“It never rains.” – Dubai’s geographical location, surrounded by desert, far closer to the equator than England and laying almost on the Tropic of Cancer, there was never going to be guarantees of flash-flooding and monsoons but Dubai does still have rain. With London’s 50-60mm annual rainfall in Summer alone (according to worldweatheronline.com), Dubai’s precipitation levels are comparatively low with around 12mm of rain per annum. The sun really does shine nearly everyday of the year!
“Everyone in Dubai is rich and everything is expensive.” – This assumption is a little more tricky to answer. What is certain is that not everyone in Dubai is rich. It is hard to imagine, with all the flashy buildings and hotels, expensive cars whizzing past and the houses built on plots of land that could sustain 3 more that this is just a sheen. These constructions, of course, were not founded in a day. Dubai, essentially, was constructed upon the work of the thousands of migrant workers, namely from India, the Philippines and Sri Lanka, who find work on construction sites. Migrant women often find work as maids or in retail and it is these people who represent the ‘poor’ of Dubai. Undoubtedly, they are getting a considerably higher wage than they would at home, but it still isn’t much and their lives are a far cry from the lavish lifestyles lived by locals and the wealthier expat community.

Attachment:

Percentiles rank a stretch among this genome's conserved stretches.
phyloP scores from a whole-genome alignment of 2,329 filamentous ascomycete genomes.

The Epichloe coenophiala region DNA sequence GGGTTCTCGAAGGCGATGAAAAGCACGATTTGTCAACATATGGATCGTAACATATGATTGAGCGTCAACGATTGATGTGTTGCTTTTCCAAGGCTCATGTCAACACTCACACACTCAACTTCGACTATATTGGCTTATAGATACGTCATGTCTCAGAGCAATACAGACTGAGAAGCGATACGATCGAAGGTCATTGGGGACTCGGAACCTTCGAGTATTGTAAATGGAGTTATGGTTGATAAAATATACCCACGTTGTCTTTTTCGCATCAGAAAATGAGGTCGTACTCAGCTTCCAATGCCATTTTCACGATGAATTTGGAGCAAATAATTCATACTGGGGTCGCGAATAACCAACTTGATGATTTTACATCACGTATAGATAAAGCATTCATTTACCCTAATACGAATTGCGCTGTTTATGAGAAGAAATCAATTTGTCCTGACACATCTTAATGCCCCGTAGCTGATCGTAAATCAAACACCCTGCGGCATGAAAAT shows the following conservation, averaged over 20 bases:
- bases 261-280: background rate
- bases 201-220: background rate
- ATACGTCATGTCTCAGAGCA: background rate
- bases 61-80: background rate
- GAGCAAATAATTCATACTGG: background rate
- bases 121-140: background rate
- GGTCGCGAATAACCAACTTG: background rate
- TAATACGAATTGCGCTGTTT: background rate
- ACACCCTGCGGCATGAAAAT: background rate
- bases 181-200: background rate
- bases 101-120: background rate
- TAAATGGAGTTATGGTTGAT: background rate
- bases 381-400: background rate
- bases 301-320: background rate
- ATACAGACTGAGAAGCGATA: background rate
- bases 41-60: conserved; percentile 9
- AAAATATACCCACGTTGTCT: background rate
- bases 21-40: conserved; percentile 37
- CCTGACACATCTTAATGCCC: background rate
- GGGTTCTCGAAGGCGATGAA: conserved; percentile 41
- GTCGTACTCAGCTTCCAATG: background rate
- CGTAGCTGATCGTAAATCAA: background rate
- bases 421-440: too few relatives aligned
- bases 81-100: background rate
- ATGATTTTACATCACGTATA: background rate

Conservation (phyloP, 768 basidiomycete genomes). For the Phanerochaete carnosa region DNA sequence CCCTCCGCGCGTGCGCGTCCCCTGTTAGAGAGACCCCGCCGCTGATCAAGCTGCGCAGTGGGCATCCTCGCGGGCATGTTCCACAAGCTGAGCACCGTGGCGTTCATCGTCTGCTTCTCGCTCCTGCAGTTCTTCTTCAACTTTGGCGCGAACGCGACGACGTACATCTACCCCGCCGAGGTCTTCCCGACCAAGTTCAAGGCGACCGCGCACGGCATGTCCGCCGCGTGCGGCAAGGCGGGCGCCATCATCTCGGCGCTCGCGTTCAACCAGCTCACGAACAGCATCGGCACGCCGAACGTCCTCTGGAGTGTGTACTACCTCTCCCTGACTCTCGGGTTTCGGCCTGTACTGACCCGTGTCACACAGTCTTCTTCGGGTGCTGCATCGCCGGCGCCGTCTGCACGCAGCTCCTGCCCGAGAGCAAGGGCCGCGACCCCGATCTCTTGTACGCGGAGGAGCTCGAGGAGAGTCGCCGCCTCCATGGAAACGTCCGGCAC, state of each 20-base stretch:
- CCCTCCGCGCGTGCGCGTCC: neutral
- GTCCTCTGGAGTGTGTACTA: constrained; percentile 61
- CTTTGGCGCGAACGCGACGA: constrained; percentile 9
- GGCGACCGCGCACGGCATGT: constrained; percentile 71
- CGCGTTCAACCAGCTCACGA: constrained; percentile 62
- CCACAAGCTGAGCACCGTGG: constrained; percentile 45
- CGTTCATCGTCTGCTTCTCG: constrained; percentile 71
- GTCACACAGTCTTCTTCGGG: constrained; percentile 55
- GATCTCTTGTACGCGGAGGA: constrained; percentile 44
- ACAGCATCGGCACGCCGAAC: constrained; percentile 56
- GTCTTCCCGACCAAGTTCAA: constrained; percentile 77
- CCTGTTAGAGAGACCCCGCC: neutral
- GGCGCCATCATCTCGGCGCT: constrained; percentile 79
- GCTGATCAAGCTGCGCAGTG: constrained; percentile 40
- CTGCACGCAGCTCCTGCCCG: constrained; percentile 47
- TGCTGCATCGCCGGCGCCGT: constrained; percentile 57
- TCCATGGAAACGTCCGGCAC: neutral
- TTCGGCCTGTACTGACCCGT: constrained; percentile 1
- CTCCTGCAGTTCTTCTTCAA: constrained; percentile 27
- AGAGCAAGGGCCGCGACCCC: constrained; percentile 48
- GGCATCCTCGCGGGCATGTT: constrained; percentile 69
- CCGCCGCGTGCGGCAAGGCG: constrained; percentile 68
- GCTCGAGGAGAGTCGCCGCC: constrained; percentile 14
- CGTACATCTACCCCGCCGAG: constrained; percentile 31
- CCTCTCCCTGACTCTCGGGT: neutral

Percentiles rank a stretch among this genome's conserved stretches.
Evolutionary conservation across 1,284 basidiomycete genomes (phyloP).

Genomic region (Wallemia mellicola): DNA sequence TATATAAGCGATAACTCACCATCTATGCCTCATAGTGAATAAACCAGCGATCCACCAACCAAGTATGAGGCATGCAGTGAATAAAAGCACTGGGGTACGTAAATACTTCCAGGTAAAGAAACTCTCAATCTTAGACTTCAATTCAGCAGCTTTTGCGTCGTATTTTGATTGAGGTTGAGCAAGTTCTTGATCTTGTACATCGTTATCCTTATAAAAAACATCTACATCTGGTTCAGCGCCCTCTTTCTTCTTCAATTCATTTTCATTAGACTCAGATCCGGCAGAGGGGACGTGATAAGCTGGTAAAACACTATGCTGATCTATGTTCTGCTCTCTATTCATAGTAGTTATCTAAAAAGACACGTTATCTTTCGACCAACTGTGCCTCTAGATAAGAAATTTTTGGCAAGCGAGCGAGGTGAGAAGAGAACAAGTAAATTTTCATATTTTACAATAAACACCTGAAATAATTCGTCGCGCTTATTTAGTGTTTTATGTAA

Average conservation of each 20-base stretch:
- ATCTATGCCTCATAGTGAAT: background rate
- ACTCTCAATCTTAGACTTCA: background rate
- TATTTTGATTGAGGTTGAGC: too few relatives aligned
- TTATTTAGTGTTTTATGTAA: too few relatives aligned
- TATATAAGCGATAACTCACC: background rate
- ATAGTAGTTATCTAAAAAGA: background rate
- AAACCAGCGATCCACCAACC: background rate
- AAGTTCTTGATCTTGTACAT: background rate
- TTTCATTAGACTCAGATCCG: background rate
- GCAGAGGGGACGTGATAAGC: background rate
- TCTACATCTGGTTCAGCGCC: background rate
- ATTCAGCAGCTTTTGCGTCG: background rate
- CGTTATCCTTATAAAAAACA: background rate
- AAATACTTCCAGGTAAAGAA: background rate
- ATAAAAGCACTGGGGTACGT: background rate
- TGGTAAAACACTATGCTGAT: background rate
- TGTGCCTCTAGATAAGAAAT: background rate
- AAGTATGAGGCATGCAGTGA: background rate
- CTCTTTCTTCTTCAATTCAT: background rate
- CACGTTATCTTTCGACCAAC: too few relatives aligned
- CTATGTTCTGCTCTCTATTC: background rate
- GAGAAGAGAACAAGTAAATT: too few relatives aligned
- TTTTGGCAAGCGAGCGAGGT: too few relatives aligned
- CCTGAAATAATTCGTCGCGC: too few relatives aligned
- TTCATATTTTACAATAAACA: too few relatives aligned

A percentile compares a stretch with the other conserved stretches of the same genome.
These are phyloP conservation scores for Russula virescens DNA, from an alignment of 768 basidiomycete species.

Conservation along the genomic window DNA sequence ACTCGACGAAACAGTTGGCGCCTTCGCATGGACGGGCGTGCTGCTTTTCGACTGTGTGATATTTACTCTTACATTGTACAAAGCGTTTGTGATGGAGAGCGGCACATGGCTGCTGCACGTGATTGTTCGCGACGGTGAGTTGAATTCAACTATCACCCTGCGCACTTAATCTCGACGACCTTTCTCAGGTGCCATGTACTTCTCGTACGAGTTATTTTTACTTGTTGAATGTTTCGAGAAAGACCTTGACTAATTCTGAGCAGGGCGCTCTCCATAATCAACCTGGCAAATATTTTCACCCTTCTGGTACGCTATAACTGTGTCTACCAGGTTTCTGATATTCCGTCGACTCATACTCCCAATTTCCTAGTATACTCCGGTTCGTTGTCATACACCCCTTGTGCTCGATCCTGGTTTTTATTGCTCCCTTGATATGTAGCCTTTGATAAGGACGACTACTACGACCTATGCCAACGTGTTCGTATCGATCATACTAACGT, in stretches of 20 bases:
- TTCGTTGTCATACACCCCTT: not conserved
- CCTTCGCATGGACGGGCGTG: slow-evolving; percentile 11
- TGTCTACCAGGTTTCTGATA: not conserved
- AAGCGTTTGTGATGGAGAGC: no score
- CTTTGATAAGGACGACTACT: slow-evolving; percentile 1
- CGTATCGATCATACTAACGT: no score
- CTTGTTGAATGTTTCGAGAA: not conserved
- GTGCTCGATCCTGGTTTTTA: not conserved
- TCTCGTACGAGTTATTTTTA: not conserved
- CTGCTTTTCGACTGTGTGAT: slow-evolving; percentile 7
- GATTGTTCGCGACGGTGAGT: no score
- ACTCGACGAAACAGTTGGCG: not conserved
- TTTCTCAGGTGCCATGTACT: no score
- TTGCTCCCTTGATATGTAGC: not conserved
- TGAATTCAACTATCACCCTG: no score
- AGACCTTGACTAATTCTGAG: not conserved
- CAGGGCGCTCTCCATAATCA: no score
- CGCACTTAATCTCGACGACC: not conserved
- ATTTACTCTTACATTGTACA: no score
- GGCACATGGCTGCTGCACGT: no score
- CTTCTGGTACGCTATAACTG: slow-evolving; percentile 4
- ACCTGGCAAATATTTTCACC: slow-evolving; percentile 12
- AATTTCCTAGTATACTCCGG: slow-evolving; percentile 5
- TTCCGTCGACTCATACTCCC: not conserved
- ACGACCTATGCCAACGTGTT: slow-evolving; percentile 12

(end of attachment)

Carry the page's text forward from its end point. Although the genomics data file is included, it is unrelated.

As for “everything being expensive” – it depends. Of course, the tourism industry is geared at getting people to spend money and so if you arrive at tourist destinations; Dubai Mall, for example, you’ll find high-end shops selling jackets worth more than you probably brought with you on your holiday. Nevertheless, there are places where you can find clothes with a price-tag that’s more kind to your wallet like ‘Naif Souk’ or down by the creek, Karama or Satwa, but if you find yourself shopping there, you can almost guess at the quality of the garments you take home.
“Everywhere in Dubai is fake.” – It is safe to say that in the rapid urban sprawl and development of Dubai within the last 10 years, Dubai has lost a fair amount of the culture and natural attractions it had to offer to the tourism industry. So, yes, it is safe to say that much of Dubai is now ‘fake’ if we take this to mean ‘artificial’.